With repair and maintenance costs going anywhere but down, one thing you don’t need is a repair bill that’s higher than you were expecting. Sure, sometimes the problem turns out to be worse than was originally forecast, but the increase shouldn’t come as a surprise.

As a consumer of maintenance and repair services, you have protection from surprise invoices, but before we get to that, I want to stress that effective communication usually prevents those situations from escalating to threats of violence — and believe me, that happens.

I can’t tell you the number of times I have had to deal with irate customers when they are handed an invoice for payment when their problem hasn’t been rectified. And rightfully so, I wouldn’t want to pay if I wasn’t satisfied either. From my experience, communication — or the lack of it — on both sides of the service counter is usually at the root of the problem.

The most common areas that produce the “no fault found” invoice stem from the notoriously unwelcome drivability-issues complaint, or the bedeviling “intermittent fault.” These complaints are common today. Drivability issues come in many forms and may include vibrations related to engines, transmissions, drive train, or other areas. There are also rattles that drivers hear and want fixed, or intermittent electrical problems.

These types of problems can be difficult to diagnose, and harder to fix. You can help the technicians immeasurably by giving as much detail as possible when writing up the work order.

Here’s how to get the most out of your maintenance and repair dollars:

1. Provide the repair facility with as much information as you can, no matter how insignificant it seems. It’s surprising how a small piece of information will help in the diagnosis and repair of those illusive vibrations or clunks. Be very specific: if your vibration issues only materialize on a steep upward climb with a trailer, or at a specific road speed and rpm, you must relay that information. Leave nothing out.

Request a road test with the technician that will investigate your complaint. If that person isn’t available, request the shift supervisor or lead hand accompany you. Most shops will road test your vehicle with you at no charge. Remember to bring a loaded trailer with you if your problem only happens under load.

When you’re on the road test, your mission is to duplicate the problem so we can follow the diagnostic steps provided by the manufacturer.

2. Once you have decided to leave your equipment for repair, a work order will be generated outlining your issues. Before you sign it, make sure everything you told the technician — including the results of the road test — has been documented. On occasion, some service staff may not fully record all that’s needed to expedite your repair. You don’t want guys like me barking up the wrong tree at a hundred bucks an hour, do you? Review the work order, and if you feel it necessary to hand write an extra note or two on the repair order, do it. Ensure all information is correct including all contact numbers so you can be consulted when needed.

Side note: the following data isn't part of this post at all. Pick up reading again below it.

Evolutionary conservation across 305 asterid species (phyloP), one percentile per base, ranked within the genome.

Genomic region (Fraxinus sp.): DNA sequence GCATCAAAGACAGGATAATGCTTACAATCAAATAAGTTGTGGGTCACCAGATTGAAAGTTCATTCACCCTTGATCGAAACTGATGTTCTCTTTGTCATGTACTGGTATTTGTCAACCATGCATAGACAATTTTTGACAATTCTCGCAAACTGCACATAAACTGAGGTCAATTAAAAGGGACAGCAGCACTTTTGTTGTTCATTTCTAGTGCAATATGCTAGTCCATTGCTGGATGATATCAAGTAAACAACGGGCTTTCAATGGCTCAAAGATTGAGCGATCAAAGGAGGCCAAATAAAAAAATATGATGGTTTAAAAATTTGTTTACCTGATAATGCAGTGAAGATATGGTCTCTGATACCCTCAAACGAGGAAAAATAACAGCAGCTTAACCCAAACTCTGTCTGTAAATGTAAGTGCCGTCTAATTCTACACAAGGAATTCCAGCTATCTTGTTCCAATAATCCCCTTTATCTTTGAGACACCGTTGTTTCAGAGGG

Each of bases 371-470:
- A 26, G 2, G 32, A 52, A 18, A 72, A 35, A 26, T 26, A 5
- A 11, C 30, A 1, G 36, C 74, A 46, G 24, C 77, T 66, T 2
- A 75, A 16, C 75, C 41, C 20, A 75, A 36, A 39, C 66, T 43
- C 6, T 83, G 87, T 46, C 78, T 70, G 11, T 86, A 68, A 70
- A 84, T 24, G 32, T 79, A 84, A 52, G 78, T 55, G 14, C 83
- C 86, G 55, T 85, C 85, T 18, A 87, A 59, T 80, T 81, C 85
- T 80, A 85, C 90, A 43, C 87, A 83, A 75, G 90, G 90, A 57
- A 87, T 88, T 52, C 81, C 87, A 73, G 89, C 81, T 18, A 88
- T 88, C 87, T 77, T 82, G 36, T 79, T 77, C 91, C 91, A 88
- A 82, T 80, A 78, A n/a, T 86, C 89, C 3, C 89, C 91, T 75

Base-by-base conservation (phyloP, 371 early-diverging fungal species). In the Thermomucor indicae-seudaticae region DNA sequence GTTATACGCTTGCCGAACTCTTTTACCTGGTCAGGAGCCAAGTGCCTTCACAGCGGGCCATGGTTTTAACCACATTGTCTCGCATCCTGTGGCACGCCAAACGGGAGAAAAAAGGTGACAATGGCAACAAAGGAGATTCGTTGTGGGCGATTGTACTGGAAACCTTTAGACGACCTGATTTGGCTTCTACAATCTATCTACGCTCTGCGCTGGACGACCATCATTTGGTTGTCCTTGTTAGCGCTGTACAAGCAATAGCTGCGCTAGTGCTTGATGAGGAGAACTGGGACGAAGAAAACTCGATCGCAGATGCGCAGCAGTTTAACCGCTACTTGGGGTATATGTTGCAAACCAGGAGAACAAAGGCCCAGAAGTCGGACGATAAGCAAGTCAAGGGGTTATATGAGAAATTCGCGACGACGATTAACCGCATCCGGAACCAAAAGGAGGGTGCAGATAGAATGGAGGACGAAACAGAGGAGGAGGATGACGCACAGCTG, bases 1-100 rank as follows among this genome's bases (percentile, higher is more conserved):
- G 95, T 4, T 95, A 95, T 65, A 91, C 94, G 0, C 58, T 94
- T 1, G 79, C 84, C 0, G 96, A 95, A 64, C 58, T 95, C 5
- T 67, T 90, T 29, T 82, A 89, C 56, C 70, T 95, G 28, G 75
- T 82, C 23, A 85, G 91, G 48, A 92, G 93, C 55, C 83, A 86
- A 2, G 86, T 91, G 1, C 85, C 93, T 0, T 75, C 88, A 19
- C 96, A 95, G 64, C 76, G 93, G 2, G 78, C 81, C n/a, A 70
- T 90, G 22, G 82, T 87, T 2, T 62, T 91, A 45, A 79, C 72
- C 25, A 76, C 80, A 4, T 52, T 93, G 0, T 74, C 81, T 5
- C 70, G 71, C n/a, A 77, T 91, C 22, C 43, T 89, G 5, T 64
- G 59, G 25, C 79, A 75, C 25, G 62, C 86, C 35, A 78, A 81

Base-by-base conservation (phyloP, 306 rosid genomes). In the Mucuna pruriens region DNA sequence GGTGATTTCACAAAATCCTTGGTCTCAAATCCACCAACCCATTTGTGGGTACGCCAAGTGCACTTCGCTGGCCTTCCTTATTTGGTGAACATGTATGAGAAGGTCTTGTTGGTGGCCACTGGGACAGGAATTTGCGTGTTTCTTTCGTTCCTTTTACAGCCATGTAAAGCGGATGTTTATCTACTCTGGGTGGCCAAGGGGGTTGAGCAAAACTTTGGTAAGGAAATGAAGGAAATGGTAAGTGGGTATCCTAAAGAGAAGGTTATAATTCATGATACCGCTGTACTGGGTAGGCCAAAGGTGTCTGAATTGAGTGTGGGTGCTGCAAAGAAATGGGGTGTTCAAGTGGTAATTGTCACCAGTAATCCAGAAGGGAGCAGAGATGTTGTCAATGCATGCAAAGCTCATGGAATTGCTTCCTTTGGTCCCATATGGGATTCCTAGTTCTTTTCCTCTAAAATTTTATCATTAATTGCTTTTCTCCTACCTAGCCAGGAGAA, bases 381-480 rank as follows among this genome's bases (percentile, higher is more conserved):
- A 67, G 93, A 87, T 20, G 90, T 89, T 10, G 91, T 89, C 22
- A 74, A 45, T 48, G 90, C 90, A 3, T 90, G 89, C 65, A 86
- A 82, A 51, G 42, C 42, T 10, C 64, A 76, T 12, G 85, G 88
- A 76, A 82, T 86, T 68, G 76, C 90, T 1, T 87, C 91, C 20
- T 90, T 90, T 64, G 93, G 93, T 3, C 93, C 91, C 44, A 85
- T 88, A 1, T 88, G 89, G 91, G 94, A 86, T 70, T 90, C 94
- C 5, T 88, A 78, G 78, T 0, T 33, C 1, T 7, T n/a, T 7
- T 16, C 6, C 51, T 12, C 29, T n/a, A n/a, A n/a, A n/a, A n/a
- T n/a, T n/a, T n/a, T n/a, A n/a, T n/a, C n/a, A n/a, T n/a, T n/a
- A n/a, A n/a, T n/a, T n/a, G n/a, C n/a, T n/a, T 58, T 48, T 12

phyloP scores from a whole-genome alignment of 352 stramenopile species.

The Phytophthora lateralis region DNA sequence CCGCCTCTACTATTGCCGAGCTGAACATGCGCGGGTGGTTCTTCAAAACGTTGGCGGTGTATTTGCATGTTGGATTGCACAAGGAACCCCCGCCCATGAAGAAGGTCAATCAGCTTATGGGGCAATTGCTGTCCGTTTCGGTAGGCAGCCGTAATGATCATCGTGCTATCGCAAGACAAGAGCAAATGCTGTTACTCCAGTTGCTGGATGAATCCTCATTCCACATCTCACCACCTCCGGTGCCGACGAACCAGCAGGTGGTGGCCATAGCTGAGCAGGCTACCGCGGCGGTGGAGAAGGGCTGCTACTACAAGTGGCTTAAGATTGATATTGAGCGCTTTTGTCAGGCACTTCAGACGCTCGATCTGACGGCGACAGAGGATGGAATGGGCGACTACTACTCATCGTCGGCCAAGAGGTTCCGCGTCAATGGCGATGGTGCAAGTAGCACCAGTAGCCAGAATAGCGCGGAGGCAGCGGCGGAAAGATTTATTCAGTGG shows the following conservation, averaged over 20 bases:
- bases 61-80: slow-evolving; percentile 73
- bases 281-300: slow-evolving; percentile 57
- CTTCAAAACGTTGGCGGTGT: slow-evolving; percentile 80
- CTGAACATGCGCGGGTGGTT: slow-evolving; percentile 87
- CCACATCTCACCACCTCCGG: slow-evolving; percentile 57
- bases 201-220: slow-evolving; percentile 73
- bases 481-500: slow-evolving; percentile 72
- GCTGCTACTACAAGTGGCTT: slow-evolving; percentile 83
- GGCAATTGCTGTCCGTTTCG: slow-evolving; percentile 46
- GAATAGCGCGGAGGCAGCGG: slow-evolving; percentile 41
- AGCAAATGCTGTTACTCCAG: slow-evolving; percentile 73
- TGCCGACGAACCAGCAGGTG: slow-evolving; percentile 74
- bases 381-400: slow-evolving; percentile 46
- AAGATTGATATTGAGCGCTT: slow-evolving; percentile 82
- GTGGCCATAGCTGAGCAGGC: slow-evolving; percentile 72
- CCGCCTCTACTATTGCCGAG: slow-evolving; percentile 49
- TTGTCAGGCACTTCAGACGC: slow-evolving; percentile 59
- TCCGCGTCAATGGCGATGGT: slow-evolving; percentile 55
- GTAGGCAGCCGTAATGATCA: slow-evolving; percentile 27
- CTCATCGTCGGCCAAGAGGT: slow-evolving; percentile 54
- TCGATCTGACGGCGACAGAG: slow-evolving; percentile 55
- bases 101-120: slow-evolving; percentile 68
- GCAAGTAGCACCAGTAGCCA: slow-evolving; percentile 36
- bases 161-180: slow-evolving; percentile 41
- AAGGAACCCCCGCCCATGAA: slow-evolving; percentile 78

3. With our newer technology and more complex equipment, the time needed to diagnose and repair a problem is increasing, but that doesn’t mean you should give the shop Carte Blanche in solving your problem. Agree on a reasonable time frame — say, a couple of hours — to come to some conclusion on what’s needed to make the repair. Agree, too, that if a diagnosis hasn’t been made within that time, the shop must contact you before racking up any more time on the job. At that point, it’s up to you whether they continue or not.

4. If the technicians are zeroing in on the problem and you decide to continue, ask the counter person or shop foreman if there’s a particular technician that would be best suited to repair your problem. I’ve worked with mechanics that are happiest when replacing spring pins and bushings, clutches, brakes, and steering components, while frowning at electrical problems.

You might not want a “clutch guy” working on your data link failure. For this type of specialized service you may have to be patient — there’s a shortage of mechanical help these days. You may have to come back at a later date to secure the right technician.

5. Just so everyone is on the same page, insist on a repair quote before the work begins. The completed quote should provide a total dollar figure that itemizes labor, parts (including part numbers), sublet repairs, environmental fees, shop supplies, etc. If you’re a regular customer in good financial standing with the repair shop, you might be able to negotiate concessions on labor and parts costs — but the time to do it is before you sign the work order.

When you’ve come to terms on the repair costs, sign the quote and keep a copy. When the repairs to your vehicle are complete, bring the quote with you for comparison to your final invoice. If you have been billed for any unauthorized parts or repairs, the shop will have to foot the bill for those items. If the total invoice — before tax — isn’t within 10 percent of the original quote, the repair shop is responsible for the difference.

Now, isn’t that better than getting the cavalry involved for an unexpected hike in the cost of a repair? Communication and negotiation are always preferable to litigation. Good luck on your next visit to the shop

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